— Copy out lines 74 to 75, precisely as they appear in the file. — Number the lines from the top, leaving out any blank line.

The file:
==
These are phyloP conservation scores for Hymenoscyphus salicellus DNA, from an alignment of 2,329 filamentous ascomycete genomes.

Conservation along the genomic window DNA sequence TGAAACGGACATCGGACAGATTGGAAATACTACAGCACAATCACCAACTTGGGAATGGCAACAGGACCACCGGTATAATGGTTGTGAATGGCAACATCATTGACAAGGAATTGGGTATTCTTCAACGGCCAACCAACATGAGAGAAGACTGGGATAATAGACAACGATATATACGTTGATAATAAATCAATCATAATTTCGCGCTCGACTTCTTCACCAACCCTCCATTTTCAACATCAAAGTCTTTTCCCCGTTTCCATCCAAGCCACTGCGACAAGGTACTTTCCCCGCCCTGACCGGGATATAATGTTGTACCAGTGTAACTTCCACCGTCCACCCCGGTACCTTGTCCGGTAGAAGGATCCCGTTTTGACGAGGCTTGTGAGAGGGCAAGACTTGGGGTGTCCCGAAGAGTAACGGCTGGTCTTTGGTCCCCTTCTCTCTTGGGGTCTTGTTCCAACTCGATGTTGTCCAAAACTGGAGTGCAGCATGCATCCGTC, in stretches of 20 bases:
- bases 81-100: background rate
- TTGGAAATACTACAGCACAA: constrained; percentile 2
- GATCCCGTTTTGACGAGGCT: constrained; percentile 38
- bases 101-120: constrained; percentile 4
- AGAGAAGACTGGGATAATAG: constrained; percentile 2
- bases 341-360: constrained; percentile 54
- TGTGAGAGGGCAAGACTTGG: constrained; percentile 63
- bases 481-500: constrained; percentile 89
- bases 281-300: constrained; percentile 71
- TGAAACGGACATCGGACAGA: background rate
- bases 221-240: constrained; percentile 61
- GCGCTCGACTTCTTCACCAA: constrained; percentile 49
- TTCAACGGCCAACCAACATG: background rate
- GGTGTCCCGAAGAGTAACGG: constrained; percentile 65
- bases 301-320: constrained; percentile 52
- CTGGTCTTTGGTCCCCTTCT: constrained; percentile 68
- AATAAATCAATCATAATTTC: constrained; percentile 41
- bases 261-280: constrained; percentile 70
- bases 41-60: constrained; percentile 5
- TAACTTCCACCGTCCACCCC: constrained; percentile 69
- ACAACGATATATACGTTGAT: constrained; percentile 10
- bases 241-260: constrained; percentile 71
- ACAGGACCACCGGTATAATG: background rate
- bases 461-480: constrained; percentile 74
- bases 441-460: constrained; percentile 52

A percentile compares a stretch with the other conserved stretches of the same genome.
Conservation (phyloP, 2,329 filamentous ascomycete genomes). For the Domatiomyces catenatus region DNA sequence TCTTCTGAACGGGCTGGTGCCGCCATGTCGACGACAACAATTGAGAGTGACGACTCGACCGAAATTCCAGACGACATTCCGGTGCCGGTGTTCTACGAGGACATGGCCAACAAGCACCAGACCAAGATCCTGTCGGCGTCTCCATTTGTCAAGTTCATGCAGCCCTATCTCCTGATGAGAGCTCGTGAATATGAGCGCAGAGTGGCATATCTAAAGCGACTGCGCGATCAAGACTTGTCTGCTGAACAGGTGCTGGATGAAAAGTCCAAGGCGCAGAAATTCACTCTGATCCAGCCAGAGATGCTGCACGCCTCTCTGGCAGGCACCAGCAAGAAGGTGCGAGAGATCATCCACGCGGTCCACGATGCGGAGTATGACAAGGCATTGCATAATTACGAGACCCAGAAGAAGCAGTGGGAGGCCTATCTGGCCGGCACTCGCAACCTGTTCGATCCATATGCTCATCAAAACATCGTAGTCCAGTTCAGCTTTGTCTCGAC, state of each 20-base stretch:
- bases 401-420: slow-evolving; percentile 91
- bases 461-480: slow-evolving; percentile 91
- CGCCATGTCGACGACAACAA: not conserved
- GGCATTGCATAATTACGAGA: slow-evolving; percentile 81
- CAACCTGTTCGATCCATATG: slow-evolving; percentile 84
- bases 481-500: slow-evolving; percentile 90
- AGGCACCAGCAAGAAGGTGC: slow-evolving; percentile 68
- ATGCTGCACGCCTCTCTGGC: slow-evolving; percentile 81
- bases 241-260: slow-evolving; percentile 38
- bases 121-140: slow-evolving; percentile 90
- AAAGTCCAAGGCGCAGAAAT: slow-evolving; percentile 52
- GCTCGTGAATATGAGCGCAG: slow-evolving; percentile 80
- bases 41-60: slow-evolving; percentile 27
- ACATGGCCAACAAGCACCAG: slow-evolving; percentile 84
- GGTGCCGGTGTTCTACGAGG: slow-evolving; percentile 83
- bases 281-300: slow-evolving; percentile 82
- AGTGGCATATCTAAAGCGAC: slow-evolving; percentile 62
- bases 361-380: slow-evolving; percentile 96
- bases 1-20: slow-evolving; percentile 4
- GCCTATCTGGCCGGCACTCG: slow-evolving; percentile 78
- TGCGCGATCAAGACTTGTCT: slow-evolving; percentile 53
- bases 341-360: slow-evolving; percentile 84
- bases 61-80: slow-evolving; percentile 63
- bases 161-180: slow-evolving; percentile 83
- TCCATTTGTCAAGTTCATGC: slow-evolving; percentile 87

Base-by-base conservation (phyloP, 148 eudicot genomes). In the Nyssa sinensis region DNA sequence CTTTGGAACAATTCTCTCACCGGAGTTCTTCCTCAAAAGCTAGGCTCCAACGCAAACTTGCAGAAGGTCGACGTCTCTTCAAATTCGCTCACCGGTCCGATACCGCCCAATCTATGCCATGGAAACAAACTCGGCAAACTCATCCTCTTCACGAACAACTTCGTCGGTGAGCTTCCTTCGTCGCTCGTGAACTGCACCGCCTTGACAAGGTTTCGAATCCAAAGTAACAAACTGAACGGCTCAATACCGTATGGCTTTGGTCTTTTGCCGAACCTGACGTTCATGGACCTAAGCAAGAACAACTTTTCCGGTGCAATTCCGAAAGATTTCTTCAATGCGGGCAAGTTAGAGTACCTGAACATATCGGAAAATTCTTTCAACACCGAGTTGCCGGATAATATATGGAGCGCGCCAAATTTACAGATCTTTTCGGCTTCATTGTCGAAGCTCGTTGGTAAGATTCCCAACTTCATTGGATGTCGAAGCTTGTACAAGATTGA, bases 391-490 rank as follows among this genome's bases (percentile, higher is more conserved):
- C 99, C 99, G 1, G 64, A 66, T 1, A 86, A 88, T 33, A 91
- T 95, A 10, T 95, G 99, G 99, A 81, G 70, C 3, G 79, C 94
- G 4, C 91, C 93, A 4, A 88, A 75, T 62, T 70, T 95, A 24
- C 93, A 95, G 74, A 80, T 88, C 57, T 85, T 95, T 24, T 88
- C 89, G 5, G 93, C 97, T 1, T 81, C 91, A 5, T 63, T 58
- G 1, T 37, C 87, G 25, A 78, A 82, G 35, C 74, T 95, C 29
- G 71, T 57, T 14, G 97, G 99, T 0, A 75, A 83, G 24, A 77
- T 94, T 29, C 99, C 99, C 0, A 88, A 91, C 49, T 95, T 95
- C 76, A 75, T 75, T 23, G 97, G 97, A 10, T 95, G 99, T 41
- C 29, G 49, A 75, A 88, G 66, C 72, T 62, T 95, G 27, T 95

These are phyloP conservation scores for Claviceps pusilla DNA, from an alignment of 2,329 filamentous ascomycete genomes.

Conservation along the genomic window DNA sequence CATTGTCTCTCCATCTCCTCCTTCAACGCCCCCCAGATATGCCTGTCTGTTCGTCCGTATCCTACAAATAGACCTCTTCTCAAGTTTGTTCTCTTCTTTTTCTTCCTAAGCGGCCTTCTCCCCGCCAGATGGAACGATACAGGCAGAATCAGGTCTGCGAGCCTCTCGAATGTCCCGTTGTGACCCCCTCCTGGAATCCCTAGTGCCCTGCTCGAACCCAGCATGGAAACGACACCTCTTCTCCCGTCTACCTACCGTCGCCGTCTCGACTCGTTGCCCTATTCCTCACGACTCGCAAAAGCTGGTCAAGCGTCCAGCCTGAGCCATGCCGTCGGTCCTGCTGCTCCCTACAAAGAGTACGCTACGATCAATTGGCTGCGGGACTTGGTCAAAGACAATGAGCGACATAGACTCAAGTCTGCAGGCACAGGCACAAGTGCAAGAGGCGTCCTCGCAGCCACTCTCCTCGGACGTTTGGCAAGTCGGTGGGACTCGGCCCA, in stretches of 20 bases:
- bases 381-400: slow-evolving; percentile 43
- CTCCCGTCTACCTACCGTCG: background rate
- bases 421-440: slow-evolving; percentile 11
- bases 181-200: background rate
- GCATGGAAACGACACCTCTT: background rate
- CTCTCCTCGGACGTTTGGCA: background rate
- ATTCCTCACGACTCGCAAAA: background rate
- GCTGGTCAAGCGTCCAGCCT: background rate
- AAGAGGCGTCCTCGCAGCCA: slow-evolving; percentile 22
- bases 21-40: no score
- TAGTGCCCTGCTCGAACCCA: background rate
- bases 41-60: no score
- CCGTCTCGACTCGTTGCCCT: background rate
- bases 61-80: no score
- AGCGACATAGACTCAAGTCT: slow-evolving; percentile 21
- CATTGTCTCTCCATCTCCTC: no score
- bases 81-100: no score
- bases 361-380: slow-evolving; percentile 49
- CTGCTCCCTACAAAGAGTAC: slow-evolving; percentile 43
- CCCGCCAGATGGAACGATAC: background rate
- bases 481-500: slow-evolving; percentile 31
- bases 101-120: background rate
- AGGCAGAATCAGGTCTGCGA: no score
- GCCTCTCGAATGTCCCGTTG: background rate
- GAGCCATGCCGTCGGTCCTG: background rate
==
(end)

- ATTCCTCACGACTCGCAAAA: background rate
- GCTGGTCAAGCGTCCAGCCT: background rate